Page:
# Reducing Integer Fractions Algorithm

(This is derived from a recently completed programming competition)

You are given two arrays of 10^5 ints in the range 1..10^7 inclusive:

``````int N[100000] = { ... }
int D[100000] = { ... }
``````

Imagine the rational number X be the result of multiplying together all the elements of N and dividing by all the elements of D.

Modify the two arrays without changing the value of X (and without assigning any element out of range) such that the product of N and the product of D have no common factor.

A naive solution (I think) would work would be...

``````for (int i = 0; i < 100000; i++)
for (int j = 0; j < 100000; j++)
{
int k = gcd(N[i], D[j]); // euclids algorithm

N[i] /= k;
D[j] /= k;
}
``````

...but this is too slow.

What is a solution that takes less than around 10^9 operations?

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Not sure why you posted a question with a link to the answer. –  Raymond Chen Sep 10 '12 at 21:44
@RaymondChen: I didn't have the solution code when I posted the question, and I didn't understand the solution code when I got it, so posted separate question for explanation and interlinked them. –  Andrew Tomazos Sep 10 '12 at 21:52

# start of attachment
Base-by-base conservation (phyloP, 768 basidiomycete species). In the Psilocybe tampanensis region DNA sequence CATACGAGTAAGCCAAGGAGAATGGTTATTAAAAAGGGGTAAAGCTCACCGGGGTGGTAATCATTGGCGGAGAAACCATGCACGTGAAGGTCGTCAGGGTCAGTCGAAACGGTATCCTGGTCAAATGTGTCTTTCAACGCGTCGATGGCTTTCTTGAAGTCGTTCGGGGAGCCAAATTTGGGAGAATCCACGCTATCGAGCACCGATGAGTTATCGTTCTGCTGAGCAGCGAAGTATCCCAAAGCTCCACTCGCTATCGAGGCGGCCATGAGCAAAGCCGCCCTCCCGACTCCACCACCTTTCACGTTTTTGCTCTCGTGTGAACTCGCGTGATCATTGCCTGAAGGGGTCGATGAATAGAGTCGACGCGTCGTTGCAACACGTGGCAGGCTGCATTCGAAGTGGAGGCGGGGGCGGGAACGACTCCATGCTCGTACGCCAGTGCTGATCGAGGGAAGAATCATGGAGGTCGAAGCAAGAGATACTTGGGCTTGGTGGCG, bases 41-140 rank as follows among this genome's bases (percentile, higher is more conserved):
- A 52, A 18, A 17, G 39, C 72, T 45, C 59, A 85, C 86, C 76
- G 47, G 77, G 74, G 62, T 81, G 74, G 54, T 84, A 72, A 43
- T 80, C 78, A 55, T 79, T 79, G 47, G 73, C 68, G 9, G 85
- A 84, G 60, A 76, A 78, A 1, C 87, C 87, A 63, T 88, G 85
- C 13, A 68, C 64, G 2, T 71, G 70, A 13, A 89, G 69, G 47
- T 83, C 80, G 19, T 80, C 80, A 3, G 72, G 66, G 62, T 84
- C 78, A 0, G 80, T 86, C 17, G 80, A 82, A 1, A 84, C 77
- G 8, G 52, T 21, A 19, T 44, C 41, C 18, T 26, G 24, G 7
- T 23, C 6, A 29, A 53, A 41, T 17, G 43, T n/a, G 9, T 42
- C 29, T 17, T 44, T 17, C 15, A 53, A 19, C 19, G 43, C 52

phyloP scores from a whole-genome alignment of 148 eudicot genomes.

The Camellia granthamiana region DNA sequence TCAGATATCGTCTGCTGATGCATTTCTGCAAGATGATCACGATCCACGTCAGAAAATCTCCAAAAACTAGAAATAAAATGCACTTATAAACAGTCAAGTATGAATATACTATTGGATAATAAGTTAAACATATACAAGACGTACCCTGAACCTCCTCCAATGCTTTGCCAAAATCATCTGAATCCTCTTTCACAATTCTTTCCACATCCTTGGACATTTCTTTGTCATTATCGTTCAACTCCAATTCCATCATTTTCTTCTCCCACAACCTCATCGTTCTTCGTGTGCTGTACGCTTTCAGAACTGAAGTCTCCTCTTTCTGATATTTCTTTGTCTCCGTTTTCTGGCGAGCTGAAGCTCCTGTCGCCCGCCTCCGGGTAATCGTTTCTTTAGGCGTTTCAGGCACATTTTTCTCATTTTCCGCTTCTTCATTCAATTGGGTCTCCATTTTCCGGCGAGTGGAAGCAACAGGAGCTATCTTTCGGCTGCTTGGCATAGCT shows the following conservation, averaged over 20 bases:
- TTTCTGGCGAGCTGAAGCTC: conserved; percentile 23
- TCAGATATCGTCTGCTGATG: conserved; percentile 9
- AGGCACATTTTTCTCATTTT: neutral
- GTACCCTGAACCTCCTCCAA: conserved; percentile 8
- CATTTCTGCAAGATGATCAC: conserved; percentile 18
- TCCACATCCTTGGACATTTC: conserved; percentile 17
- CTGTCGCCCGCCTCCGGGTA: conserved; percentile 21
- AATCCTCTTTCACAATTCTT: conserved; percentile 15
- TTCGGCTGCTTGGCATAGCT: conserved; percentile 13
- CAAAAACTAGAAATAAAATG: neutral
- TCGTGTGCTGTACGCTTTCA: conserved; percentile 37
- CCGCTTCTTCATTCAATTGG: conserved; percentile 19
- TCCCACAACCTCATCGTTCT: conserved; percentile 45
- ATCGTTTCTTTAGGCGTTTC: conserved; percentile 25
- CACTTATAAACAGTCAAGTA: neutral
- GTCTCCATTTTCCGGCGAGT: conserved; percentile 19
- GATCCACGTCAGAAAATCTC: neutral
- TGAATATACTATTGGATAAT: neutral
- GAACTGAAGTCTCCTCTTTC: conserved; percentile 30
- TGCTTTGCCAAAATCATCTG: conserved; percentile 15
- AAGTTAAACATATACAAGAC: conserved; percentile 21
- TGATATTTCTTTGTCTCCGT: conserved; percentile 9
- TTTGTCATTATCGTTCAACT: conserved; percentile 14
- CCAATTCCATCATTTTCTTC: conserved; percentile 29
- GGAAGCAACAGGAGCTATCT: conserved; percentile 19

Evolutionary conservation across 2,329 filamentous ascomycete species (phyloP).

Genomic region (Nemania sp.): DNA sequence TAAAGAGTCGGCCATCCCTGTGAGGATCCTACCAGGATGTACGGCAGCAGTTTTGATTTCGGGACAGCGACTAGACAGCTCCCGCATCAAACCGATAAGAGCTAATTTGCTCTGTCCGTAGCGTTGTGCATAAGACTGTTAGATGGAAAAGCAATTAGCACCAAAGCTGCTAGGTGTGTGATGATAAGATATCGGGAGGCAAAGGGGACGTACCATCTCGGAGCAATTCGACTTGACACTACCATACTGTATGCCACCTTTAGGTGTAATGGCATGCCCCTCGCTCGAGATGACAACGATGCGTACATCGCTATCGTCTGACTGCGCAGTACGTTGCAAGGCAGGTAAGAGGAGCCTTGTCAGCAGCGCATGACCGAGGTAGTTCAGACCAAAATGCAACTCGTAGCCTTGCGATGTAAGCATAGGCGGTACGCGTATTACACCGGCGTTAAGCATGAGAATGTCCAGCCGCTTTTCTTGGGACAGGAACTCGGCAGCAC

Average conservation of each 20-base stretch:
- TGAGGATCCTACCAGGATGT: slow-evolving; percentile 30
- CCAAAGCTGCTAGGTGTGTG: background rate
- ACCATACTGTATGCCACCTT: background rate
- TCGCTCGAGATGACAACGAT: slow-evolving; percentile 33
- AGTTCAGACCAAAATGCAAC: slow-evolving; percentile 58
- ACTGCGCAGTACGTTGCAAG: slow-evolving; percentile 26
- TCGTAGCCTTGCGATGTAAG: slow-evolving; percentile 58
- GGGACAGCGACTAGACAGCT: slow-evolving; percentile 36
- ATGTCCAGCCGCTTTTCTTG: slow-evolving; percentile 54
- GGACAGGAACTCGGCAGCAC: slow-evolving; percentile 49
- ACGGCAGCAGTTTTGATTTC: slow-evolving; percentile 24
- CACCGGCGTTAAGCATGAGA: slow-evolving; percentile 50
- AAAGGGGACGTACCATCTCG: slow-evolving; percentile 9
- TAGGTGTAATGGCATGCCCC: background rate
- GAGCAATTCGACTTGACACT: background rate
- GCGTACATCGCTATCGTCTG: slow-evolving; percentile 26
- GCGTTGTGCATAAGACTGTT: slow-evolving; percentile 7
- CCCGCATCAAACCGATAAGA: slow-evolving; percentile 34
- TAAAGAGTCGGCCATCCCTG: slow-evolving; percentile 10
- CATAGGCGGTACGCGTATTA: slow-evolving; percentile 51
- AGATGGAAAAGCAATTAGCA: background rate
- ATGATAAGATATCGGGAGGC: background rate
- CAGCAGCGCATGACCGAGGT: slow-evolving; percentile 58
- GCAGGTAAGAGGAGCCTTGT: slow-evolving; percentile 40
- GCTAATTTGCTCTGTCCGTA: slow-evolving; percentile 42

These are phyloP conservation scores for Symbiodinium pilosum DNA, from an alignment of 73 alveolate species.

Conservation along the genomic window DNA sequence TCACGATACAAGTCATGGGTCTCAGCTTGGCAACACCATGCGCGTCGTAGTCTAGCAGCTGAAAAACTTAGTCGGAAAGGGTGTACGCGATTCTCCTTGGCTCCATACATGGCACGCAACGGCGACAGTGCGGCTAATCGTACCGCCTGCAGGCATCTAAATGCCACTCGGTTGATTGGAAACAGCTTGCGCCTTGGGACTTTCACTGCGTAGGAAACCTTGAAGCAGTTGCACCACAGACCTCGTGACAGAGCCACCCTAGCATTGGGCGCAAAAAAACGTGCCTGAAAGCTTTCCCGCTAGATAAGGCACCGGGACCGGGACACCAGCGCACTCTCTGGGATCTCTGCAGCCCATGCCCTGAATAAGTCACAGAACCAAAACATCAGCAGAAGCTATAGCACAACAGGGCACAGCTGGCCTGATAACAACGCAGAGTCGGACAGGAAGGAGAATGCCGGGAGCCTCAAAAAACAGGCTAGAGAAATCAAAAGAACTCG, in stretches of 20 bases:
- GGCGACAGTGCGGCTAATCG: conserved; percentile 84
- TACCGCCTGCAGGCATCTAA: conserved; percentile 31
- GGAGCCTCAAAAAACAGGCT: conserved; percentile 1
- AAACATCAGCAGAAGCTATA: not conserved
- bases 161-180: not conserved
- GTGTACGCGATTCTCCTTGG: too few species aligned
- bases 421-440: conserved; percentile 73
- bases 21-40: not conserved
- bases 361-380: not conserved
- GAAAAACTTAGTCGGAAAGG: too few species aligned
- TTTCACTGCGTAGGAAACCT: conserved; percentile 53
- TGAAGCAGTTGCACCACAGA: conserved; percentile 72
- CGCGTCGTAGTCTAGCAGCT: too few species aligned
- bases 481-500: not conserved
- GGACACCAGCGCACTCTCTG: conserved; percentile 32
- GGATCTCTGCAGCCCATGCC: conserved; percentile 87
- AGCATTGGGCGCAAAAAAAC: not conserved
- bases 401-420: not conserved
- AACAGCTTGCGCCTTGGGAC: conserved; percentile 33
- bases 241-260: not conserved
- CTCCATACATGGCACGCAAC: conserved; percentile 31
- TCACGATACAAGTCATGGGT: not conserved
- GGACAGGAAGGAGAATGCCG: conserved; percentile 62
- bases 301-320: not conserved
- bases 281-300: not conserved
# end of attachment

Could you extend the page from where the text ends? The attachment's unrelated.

Which contest did it appear in? –  nibot Oct 3 '12 at 20:48
Can't remember, either CodeForces or CodeChef. –  Andrew Tomazos Oct 4 '12 at 8:47

Factorise all numbers in the range 1 to 107. Using a modification of a Sieve of Eratosthenes, you can factorise all numbers from 1 to `n` in `O(n*log n)` time (I think it's a bit better, `O(n*(log log n)²)` or so) using `O(n*log log n)` space. Better than that is probably creating an array of just the smallest prime factors.

``````// Not very optimised, one could easily leave out the even numbers, or also the multiples of 3
// to reduce space usage and computation time
int *spf_sieve = malloc((limit+1)*sizeof *spf_sieve);
int root = (int)sqrt(limit);